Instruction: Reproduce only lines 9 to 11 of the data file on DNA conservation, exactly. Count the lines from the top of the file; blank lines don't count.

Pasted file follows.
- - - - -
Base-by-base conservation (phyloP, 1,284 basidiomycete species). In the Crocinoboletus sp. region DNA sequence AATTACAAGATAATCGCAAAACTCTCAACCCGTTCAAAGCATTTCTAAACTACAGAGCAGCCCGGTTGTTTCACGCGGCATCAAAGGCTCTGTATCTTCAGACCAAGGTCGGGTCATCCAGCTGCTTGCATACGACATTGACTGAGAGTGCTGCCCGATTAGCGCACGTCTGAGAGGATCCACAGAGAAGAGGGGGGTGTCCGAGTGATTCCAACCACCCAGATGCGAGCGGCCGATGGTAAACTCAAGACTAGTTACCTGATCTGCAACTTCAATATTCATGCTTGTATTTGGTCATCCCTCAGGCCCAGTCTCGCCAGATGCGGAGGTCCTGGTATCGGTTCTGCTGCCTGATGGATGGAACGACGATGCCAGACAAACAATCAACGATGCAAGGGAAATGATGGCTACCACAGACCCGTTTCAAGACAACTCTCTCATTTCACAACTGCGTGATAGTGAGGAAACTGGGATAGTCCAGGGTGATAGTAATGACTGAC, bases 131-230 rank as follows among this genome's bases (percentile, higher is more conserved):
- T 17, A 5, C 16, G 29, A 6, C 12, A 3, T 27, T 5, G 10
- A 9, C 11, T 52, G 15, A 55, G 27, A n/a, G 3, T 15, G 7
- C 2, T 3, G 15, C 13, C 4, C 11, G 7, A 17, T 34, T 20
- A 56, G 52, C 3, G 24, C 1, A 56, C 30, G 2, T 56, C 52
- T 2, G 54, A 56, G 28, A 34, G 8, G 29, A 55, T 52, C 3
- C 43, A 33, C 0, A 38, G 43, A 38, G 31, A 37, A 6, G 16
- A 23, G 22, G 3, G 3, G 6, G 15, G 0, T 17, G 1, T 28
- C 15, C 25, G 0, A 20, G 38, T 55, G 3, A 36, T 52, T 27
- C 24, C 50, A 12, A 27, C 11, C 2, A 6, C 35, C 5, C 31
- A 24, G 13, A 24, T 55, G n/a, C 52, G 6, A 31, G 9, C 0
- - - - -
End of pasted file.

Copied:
- C 15, C 25, G 0, A 20, G 38, T 55, G 3, A 36, T 52, T 27
- C 24, C 50, A 12, A 27, C 11, C 2, A 6, C 35, C 5, C 31
- A 24, G 13, A 24, T 55, G n/a, C 52, G 6, A 31, G 9, C 0